ongenital dacryocystocele is a rare condition
characterized by cystic distension of the nasolacrimal sac due to obstruction of the lacrimal
drainage system, both above and below the sac.1,2
In neonates it can appear with a variable range of clinical
manifestations; mild forms of the disease are usually overlooked and frequently resolve spontaneously, whereas
large dacryocystoceles typically appear at birth as a tense,
bluish swelling located just below the medial canthal area.
Although congenital dacryocystocele is generally considered a benign condition, those with bilateral involvement
and substantial intranasal extension might be severe
enough to cause respiratory distress syndrome requiring
surgical intervention because neonates are obligate nasal
Prenatal diagnosis of dacryocystocele by 2-dimensional
(2D) sonography has been reported by several authors,
mostly as isolated case reports.5–18 In this report, we
© 2005 by the American Institute of Ultrasound in Medicine • J Ultrasound Med 2005; 24:225–230 • 0278-4297/04/$3.50
Congenital Dacryocystocele
describe a large series of congenital dacryocystoceles diagnosed prenatally. The clinical and prenatal sonographic findings, including those
obtained by means of 3-dimensional (3D) sonography, as well as their natural history and outcome, are reviewed.
Information on clinical findings, prenatal features,
pregnancy outcome, and follow-up was obtained
from the sonographic reports, medical records,
referring obstetricians, or patients themselves.
Materials and Methods
A total of 10 fetuses had the diagnosis of dacryocystocele at a mean gestational age of 30.1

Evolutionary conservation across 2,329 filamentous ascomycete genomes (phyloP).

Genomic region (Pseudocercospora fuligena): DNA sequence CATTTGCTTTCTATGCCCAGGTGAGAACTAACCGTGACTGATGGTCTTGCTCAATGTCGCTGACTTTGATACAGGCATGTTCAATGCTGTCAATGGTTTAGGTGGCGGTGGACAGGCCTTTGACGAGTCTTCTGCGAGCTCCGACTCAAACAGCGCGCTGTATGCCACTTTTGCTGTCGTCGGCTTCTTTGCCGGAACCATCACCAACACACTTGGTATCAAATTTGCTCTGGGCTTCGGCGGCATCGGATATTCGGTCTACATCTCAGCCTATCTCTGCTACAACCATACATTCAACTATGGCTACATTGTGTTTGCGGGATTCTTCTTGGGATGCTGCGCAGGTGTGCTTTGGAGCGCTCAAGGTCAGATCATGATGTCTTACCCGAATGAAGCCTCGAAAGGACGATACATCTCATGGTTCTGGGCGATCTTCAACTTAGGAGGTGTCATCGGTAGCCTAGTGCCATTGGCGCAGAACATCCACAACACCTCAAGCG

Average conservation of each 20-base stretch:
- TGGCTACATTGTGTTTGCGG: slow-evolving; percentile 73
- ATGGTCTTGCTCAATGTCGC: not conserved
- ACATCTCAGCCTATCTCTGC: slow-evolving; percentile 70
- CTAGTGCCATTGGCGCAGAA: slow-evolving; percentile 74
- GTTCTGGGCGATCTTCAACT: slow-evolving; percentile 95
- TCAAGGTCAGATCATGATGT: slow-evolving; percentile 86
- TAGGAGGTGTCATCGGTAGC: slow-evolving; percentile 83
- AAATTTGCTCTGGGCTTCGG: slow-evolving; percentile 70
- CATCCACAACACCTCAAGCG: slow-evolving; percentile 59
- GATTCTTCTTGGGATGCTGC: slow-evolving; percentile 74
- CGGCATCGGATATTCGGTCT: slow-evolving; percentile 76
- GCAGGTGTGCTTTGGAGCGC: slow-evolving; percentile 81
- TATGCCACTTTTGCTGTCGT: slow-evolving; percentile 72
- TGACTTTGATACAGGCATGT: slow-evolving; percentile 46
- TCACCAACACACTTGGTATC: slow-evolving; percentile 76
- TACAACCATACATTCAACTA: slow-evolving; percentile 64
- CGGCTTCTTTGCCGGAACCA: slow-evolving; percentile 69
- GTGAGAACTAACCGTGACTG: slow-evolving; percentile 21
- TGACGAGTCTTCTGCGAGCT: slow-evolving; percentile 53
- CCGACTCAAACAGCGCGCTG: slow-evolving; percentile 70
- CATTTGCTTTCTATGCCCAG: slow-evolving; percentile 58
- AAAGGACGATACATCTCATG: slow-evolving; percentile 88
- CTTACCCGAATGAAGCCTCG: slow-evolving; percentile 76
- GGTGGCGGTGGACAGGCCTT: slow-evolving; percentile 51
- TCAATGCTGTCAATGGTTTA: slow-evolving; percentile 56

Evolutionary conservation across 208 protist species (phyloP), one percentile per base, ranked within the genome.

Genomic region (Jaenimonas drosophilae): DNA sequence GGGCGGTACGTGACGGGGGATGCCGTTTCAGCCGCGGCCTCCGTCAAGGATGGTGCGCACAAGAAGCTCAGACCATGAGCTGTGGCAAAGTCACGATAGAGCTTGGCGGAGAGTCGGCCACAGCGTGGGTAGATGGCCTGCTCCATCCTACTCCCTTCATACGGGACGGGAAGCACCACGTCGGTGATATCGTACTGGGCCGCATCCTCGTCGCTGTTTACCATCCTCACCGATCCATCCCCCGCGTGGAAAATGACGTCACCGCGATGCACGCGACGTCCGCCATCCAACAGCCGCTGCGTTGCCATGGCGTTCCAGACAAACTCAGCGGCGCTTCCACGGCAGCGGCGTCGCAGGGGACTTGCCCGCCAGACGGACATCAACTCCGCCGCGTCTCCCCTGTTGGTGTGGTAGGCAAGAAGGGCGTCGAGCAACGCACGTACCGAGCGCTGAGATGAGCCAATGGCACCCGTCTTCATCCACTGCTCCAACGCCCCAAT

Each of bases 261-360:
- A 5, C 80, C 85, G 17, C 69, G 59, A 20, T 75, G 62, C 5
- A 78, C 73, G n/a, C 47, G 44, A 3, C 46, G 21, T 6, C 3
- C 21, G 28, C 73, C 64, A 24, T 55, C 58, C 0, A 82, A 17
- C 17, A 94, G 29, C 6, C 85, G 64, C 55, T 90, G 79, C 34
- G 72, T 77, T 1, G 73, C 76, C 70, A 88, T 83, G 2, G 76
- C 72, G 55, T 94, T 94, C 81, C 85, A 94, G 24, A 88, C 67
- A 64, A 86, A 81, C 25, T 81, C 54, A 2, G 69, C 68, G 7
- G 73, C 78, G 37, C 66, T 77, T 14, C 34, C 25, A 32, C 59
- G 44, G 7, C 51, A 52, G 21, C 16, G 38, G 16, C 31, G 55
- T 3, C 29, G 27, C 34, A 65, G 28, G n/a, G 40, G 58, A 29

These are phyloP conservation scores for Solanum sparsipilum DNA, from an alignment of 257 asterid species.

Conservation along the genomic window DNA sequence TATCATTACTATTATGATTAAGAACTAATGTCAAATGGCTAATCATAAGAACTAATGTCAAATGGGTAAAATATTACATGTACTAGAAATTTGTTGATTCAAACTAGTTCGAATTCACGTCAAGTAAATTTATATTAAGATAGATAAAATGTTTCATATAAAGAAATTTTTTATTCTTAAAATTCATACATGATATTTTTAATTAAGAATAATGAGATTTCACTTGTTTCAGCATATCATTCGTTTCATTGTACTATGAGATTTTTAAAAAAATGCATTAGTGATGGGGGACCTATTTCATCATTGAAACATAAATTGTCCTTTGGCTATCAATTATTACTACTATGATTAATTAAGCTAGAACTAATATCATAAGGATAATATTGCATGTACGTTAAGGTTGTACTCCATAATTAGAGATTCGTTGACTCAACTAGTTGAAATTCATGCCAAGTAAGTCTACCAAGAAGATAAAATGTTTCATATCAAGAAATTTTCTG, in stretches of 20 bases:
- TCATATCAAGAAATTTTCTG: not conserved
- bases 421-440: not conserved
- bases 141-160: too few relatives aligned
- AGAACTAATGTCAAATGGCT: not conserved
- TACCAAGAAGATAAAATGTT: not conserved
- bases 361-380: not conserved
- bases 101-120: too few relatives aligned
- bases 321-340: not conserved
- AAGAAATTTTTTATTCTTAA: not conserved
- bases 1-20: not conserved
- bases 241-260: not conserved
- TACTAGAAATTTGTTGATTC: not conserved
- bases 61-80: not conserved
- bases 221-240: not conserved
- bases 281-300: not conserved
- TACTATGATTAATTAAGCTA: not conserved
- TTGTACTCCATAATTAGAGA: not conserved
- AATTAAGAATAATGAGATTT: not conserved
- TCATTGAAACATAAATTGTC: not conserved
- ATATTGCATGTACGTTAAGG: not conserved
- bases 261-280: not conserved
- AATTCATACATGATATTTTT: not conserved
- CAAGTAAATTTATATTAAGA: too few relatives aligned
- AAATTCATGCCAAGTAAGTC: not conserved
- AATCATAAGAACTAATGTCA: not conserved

weeks (range, 27–33 weeks). The mean maternal
age was 30.6 years (range, 24–39 years), and 6
women (60%) were nulliparous. Two cases were
referred from another institution after the detection of an anechoic mass in the fetal face, and the
remaining 8 were detected incidentally in our
inner general population undergoing routine
third-trimester sonography to assess fetal growth.
One woman had a previous child with congenital
dacryocystocele, and 1 had epilepsy treated with
carbamazepine. The other 8 had unremarkable
medical histories, and the pregnancies were otherwise uncomplicated. Characteristics of the
fetuses are given in Table 1.
The dacryocystoceles were unilateral in 6 cases
and bilateral in 4 (Figure 1). The mean diameter at
the time of detection was 7.5 mm (range, 4–11
mm). Eight fetuses (80%) were female. There were
no other associated findings, and the amniotic
fluid volume was normal in all cases. Threedimensional sonography was carried out to further characterize the lesion in 3 cases, which
clearly depicted the anomaly, its degree of
intranasal extension, and its communication
between the orbit and the nasal cavity (Figure 2).
Surface-rendered imaging showed swelling below
the medial canthal area in all 3 cases (Figure 3).
Cases of congenital dacryocystocele diagnosed
prenatally by sonography were identified by